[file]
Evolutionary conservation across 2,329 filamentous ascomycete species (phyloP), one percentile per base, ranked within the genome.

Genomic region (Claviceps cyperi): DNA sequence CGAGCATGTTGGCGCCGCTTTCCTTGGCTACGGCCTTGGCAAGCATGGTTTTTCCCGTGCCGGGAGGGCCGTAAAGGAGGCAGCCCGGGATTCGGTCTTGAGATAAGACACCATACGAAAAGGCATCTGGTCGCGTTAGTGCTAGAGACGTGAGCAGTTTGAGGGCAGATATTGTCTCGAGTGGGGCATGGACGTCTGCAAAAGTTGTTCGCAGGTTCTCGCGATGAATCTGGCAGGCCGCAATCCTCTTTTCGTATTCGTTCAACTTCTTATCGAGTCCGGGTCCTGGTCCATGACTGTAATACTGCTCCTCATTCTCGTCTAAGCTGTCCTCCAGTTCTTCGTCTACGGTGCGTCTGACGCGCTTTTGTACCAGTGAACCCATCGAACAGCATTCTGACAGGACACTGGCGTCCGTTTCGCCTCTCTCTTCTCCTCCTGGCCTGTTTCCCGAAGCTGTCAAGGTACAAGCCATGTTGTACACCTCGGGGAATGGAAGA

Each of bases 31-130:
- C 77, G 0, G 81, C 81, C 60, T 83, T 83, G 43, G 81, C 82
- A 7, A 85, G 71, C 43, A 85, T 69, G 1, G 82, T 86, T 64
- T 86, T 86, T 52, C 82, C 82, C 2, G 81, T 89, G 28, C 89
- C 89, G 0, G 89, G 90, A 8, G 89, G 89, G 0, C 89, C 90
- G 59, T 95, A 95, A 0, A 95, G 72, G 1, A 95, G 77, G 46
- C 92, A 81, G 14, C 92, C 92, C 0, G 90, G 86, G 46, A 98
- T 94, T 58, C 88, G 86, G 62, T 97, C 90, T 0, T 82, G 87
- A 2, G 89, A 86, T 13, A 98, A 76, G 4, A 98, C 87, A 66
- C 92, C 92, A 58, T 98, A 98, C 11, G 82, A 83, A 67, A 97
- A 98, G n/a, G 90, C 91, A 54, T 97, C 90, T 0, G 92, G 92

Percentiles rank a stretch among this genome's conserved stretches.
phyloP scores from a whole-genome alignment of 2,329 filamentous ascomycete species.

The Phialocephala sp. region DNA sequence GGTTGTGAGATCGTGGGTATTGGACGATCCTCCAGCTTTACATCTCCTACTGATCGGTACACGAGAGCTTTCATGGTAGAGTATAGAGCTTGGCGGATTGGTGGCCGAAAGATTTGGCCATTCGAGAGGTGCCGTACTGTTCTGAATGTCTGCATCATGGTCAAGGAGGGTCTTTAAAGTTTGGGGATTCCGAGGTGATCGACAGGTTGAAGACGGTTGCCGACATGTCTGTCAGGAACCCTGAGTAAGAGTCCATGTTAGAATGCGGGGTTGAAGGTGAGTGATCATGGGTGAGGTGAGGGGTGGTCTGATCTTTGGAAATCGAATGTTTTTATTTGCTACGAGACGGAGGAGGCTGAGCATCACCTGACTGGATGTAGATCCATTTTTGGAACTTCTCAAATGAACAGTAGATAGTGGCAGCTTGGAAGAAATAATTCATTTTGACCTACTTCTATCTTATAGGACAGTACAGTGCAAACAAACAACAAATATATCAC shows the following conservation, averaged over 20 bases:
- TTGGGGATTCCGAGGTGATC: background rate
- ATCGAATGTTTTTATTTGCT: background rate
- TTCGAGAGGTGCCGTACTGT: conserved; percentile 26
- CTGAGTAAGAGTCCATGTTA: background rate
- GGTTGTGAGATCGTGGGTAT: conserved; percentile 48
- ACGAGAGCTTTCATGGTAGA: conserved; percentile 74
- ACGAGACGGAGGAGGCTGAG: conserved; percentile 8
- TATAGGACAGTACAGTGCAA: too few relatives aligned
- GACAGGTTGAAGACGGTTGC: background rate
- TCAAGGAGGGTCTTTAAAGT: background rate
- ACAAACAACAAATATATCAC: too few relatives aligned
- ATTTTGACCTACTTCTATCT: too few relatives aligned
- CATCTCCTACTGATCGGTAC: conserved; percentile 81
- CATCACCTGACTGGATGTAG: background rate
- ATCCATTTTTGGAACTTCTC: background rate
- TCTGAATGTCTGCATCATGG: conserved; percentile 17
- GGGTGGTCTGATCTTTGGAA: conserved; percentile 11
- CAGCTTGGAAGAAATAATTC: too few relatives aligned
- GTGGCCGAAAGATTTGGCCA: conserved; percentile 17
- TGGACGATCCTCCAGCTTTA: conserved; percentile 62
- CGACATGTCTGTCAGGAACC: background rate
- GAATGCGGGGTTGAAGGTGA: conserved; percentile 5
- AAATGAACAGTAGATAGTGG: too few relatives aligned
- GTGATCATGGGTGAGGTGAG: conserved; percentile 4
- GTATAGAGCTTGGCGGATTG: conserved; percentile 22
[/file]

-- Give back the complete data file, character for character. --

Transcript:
Evolutionary conservation across 2,329 filamentous ascomycete species (phyloP), one percentile per base, ranked within the genome.

Genomic region (Claviceps cyperi): DNA sequence CGAGCATGTTGGCGCCGCTTTCCTTGGCTACGGCCTTGGCAAGCATGGTTTTTCCCGTGCCGGGAGGGCCGTAAAGGAGGCAGCCCGGGATTCGGTCTTGAGATAAGACACCATACGAAAAGGCATCTGGTCGCGTTAGTGCTAGAGACGTGAGCAGTTTGAGGGCAGATATTGTCTCGAGTGGGGCATGGACGTCTGCAAAAGTTGTTCGCAGGTTCTCGCGATGAATCTGGCAGGCCGCAATCCTCTTTTCGTATTCGTTCAACTTCTTATCGAGTCCGGGTCCTGGTCCATGACTGTAATACTGCTCCTCATTCTCGTCTAAGCTGTCCTCCAGTTCTTCGTCTACGGTGCGTCTGACGCGCTTTTGTACCAGTGAACCCATCGAACAGCATTCTGACAGGACACTGGCGTCCGTTTCGCCTCTCTCTTCTCCTCCTGGCCTGTTTCCCGAAGCTGTCAAGGTACAAGCCATGTTGTACACCTCGGGGAATGGAAGA

Each of bases 31-130:
- C 77, G 0, G 81, C 81, C 60, T 83, T 83, G 43, G 81, C 82
- A 7, A 85, G 71, C 43, A 85, T 69, G 1, G 82, T 86, T 64
- T 86, T 86, T 52, C 82, C 82, C 2, G 81, T 89, G 28, C 89
- C 89, G 0, G 89, G 90, A 8, G 89, G 89, G 0, C 89, C 90
- G 59, T 95, A 95, A 0, A 95, G 72, G 1, A 95, G 77, G 46
- C 92, A 81, G 14, C 92, C 92, C 0, G 90, G 86, G 46, A 98
- T 94, T 58, C 88, G 86, G 62, T 97, C 90, T 0, T 82, G 87
- A 2, G 89, A 86, T 13, A 98, A 76, G 4, A 98, C 87, A 66
- C 92, C 92, A 58, T 98, A 98, C 11, G 82, A 83, A 67, A 97
- A 98, G n/a, G 90, C 91, A 54, T 97, C 90, T 0, G 92, G 92

Percentiles rank a stretch among this genome's conserved stretches.
phyloP scores from a whole-genome alignment of 2,329 filamentous ascomycete species.

The Phialocephala sp. region DNA sequence GGTTGTGAGATCGTGGGTATTGGACGATCCTCCAGCTTTACATCTCCTACTGATCGGTACACGAGAGCTTTCATGGTAGAGTATAGAGCTTGGCGGATTGGTGGCCGAAAGATTTGGCCATTCGAGAGGTGCCGTACTGTTCTGAATGTCTGCATCATGGTCAAGGAGGGTCTTTAAAGTTTGGGGATTCCGAGGTGATCGACAGGTTGAAGACGGTTGCCGACATGTCTGTCAGGAACCCTGAGTAAGAGTCCATGTTAGAATGCGGGGTTGAAGGTGAGTGATCATGGGTGAGGTGAGGGGTGGTCTGATCTTTGGAAATCGAATGTTTTTATTTGCTACGAGACGGAGGAGGCTGAGCATCACCTGACTGGATGTAGATCCATTTTTGGAACTTCTCAAATGAACAGTAGATAGTGGCAGCTTGGAAGAAATAATTCATTTTGACCTACTTCTATCTTATAGGACAGTACAGTGCAAACAAACAACAAATATATCAC shows the following conservation, averaged over 20 bases:
- TTGGGGATTCCGAGGTGATC: background rate
- ATCGAATGTTTTTATTTGCT: background rate
- TTCGAGAGGTGCCGTACTGT: conserved; percentile 26
- CTGAGTAAGAGTCCATGTTA: background rate
- GGTTGTGAGATCGTGGGTAT: conserved; percentile 48
- ACGAGAGCTTTCATGGTAGA: conserved; percentile 74
- ACGAGACGGAGGAGGCTGAG: conserved; percentile 8
- TATAGGACAGTACAGTGCAA: too few relatives aligned
- GACAGGTTGAAGACGGTTGC: background rate
- TCAAGGAGGGTCTTTAAAGT: background rate
- ACAAACAACAAATATATCAC: too few relatives aligned
- ATTTTGACCTACTTCTATCT: too few relatives aligned
- CATCTCCTACTGATCGGTAC: conserved; percentile 81
- CATCACCTGACTGGATGTAG: background rate
- ATCCATTTTTGGAACTTCTC: background rate
- TCTGAATGTCTGCATCATGG: conserved; percentile 17
- GGGTGGTCTGATCTTTGGAA: conserved; percentile 11
- CAGCTTGGAAGAAATAATTC: too few relatives aligned
- GTGGCCGAAAGATTTGGCCA: conserved; percentile 17
- TGGACGATCCTCCAGCTTTA: conserved; percentile 62
- CGACATGTCTGTCAGGAACC: background rate
- GAATGCGGGGTTGAAGGTGA: conserved; percentile 5
- AAATGAACAGTAGATAGTGG: too few relatives aligned
- GTGATCATGGGTGAGGTGAG: conserved; percentile 4
- GTATAGAGCTTGGCGGATTG: conserved; percentile 22